Replace dashboard lights by removing the trim panel and instrument cluster. It sounds intimidating, but it's simpler than you might think with an online factory manual.
By the DIY experts of The Family Handyman Magazine
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A full day
Open the dashboard and replace the bulbs
Photo 1: Remove the radio
Pull the radio (if required) using a set of radio removal tools (available for a few dollars at any auto parts store). Then remove the bottommost trim panel screws and pop off the panel to reach the screws for the panel above.
Photo 2: Disconnect electrical connectors
Remove the instrument cluster screws and tilt the assembly out far enough to reach the electrical connector and speedometer cable (older vehicles).
Photo 3: Pull the bulbs
Twist the bulb socket a quarter turn and pull straight out. Swap in a new bulb for your instrument panel lights.
You’ve probably replaced burned-out headlights and taillights yourself. But if you’ve backed away from replacing burned-out dashboard lights because you thought the job was too complicated, you’re now out of excuses. We’ll show you how to remove the trim panels and instrument cluster on a 1999 Ford Taurus. But you can apply these disassembly tips to almost any vehicle. Pick up several packages of new bulbs at an auto parts store before you start the project (replace all the instrument cluster bulbs at the same time), and plan on devoting about two hours to the job. You’ll save the cost of an hour or two of shop time by doing this yourself.
Removing dash trim panels is actually easy. The hard part is figuring out which panel to remove first. That’s where exploded diagrams from a shop manual really pay off. Online factory manuals offer the most detailed diagrams (search online for “factory manuals” for your car model; most are available free or for minimal cost). If you hate reading shop manuals, at least follow these two important tips: First, remove the bottom-most trim panel; we had to remove the Taurus radio to get to the bottom trim panel screws (Photo 1). A lower panel always hides the screws for the panel above it. And second, if a panel won’t pop out, don’t pull harder. You must have missed a retaining screw, so look harder.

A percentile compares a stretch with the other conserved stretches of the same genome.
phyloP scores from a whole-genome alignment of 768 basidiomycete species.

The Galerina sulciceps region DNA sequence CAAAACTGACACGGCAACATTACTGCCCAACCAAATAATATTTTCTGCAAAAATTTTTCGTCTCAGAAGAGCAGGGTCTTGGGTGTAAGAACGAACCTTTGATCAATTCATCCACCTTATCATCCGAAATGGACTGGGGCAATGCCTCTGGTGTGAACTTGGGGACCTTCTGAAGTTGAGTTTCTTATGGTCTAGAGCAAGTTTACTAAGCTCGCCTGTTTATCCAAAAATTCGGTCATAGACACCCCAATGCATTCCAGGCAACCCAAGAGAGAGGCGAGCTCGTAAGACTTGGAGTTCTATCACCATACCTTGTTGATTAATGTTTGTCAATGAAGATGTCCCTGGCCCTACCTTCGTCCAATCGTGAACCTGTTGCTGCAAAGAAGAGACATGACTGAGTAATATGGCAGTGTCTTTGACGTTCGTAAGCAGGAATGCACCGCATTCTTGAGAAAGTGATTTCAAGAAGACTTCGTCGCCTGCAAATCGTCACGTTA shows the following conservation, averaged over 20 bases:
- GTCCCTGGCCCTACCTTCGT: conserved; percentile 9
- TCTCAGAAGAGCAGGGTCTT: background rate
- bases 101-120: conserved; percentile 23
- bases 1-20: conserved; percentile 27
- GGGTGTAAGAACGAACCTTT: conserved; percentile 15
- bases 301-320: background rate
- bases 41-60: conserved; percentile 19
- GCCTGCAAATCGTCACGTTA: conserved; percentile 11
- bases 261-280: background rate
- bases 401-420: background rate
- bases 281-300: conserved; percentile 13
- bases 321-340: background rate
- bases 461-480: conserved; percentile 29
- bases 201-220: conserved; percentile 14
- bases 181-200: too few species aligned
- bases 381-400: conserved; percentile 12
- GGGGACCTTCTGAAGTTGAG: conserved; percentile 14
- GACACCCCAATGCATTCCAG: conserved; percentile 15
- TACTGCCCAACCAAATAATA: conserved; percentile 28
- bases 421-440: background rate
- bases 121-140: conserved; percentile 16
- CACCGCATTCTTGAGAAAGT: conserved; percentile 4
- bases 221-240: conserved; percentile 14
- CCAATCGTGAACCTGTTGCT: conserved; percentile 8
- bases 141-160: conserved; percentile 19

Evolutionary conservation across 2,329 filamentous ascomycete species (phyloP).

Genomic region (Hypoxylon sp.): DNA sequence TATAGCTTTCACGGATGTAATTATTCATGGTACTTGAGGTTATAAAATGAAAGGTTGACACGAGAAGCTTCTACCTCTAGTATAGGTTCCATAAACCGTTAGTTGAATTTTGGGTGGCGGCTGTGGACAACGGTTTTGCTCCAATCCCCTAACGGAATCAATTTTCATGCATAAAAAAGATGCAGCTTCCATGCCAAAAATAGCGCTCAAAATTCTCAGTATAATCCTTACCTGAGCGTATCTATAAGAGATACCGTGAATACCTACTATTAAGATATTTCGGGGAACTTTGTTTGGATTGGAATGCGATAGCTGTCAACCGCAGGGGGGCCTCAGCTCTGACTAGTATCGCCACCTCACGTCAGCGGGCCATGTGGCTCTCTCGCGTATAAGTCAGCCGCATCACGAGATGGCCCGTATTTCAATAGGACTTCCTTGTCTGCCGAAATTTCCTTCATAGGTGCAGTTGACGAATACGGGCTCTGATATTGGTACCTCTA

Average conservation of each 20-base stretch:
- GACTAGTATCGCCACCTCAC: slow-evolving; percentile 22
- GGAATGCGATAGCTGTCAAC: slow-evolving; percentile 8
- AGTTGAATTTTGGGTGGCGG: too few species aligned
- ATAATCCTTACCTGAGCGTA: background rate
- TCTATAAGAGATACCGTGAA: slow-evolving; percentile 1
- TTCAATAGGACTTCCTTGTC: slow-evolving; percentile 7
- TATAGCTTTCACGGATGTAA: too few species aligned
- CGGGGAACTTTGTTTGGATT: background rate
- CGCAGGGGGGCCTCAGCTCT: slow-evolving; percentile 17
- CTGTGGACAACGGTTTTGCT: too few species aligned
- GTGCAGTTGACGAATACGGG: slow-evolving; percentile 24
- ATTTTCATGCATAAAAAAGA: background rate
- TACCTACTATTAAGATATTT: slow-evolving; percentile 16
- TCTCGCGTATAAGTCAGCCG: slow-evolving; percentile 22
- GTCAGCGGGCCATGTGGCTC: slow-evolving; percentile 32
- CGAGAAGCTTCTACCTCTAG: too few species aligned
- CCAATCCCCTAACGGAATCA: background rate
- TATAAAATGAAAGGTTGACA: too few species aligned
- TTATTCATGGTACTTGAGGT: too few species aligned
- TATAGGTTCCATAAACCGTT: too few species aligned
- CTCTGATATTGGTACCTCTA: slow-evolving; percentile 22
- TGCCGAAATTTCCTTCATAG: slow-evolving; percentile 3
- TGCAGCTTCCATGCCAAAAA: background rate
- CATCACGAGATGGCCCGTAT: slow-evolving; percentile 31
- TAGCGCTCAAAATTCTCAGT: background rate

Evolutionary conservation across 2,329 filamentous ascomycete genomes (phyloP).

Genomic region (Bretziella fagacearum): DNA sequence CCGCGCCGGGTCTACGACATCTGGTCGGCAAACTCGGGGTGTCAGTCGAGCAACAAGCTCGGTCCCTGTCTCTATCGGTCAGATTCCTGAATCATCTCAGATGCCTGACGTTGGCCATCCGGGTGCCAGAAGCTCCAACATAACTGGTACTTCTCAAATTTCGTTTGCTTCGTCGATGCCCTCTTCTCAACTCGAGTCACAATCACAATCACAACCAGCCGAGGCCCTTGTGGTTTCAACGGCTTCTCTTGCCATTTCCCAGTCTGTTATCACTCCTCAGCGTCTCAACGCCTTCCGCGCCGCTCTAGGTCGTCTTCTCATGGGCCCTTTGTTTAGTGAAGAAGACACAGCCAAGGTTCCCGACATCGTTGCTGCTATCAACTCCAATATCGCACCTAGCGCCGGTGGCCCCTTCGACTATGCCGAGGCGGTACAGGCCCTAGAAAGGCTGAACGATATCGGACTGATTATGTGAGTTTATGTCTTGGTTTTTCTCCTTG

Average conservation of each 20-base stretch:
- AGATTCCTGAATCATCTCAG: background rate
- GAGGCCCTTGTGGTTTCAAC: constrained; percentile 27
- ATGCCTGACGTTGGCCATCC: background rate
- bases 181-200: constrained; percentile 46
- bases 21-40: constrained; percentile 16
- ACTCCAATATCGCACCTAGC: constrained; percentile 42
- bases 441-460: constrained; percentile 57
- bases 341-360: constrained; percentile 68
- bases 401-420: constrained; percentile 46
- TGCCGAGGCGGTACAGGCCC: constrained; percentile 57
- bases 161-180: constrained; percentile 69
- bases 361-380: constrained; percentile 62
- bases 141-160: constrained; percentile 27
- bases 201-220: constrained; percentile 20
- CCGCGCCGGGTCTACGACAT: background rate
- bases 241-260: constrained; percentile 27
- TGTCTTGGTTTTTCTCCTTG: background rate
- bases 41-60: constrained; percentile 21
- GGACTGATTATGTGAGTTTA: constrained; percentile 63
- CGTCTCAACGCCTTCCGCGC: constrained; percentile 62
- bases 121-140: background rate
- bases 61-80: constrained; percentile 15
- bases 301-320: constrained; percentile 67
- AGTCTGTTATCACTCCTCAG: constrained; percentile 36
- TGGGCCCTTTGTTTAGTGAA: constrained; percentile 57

Then pry at a corner of the instrument cluster trim with a non-marring tool. Buy a set of nylon pry tools (available for a few dollars at auto supply stores) or wrap electrical tape around the end of a butter knife (screwdrivers can damage the dash). Insert the tool and use a quick snapping motion to dislodge the spring clip panel fasteners.
Disconnect the negative battery terminal before removing any electrical connectors. Then remove the connectors from the switches and controls and lift out the panel. Every electrical connector has a lock/release tab. Release it before trying to pull off the connector. Next remove the instrument cluster bezel (plastic window) to access the cluster retaining screws. Tilt the cluster forward and disconnect the electrical connectors (Photo 2). Remove the cluster, turn it over and locate the bulb sockets. Remove the old bulbs and insert the new ones (Photo 3). Handle them with a clean rag or gloves to keep skin oils off the glass. But be careful. Miniature bulbs can shatter and slice your fingers if you squeeze too hard trying to get them out of their sockets. If the bulb won’t budge, use a small screwdriver to pry it out.
Required Tools for this Instrument Panel Lights Project
Have the necessary tools for this DIY instrument panel lights project lined up before you start—you’ll save time and frustration.
You may need nylon pry tools and a set of radio removal tools.
Required Materials for this Instrument Panel Lights Project
Avoid last-minute shopping trips by having all your materials ready ahead of time. Here’s a list.